First of all, of course, they are necessary:
- the control of the house for the existence of radon. This is easy and quite economical.
- repair the house, if the radon level in it is more than 4 picocuries per liter (& gt; 4pCi / L)
- reduction of radon levels less than & lt; 4pCi / L because they also carry some risk.
Radon is thought to be responsible for thousands of cancer deaths each year in the United States. Thus, the NRA advises to check all the houses below the third floor for radon.
When buying or selling a home, it is imperative that the radon test be preceded by a trained, qualified and state-authorized contractor who will perform it.
Methods for reducing radon in homes.
An effective program to reduce or reduce the risk of radon in homes focuses on the following key strategies:
1. Radon entry points into homes must be located and sealed.
2. The ventilation of the house can be improved by keeping more windows open or the operation of fans.
3. construction methods that allow the installation of a ventilation system. Probably the simplest method of reducing radon is to increase the ventilation of the house, (sometimes this is enough to solve the problem).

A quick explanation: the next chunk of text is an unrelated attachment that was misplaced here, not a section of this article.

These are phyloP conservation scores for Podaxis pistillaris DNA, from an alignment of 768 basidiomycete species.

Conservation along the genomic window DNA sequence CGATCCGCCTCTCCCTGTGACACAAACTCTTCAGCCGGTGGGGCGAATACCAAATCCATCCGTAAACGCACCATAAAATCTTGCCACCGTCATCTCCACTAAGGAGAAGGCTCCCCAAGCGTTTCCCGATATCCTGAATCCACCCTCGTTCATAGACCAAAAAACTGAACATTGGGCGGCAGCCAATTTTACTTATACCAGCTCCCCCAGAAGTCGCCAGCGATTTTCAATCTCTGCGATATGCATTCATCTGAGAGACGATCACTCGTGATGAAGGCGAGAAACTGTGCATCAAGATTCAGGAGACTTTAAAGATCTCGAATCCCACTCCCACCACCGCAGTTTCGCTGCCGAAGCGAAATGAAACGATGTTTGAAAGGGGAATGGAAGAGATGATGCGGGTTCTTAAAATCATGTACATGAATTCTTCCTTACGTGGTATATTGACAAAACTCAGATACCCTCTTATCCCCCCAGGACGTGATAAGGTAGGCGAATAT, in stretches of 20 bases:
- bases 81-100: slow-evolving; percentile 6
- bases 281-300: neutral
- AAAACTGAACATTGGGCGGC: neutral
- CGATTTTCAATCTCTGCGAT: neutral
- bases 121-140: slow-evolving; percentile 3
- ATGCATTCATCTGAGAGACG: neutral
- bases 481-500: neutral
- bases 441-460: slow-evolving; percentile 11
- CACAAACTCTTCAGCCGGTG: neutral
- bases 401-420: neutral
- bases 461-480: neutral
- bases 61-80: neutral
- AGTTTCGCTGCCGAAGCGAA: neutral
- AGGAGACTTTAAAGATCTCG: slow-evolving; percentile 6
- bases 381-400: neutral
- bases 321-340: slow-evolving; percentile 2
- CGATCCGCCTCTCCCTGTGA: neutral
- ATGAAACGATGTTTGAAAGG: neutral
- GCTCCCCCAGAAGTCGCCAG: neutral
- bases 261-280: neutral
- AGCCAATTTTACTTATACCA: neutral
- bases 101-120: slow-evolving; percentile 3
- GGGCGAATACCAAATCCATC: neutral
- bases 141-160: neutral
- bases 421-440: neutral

4. selection of non-radioactive construction materials.
5. Insulating cracks in buildings can also reduce radon entry especially when done in special places where radon enters the house.
A variety of construction solutions are available to homeowners and include, among other things, ventilation systems in the foundation of the house.
New homes can be built with features that prevent radon from entering and allow radon problems to be addressed, which could occur in the future.
These cost less if installed during construction of the house than in an existing home. These interventions keep radon values below 2pCi / L.
The cost of radon reduction repairs depends on how the house is built and other factors.
Percentage of cells with AM radon concentration of . 100 and 300 Bq m 2 3 per country and for all participating countries.
Constructional ways to avoid radon in your space:
There are basically two ways to avoid radon in construction:
- the ventilated foundation and
- the use of special sealing membranes
These essentially mean, the creation of a second floor above the basement floor (with an intermediate gap) or the placement of special plastic pieces, igloo type, that help collect pollutants and lead them out of the building (ventilated floors).
Radon Information Links:
Hellenic Atomic Energy Commission (EAEC)
Measurement of Radon concentration indoors (E.M.P)
How to measure Radon concentrations in buildings (GAEC - HELLENIC ATOMIC ENERGY COMMITTEE)
Map with the Radon concentrations in Greece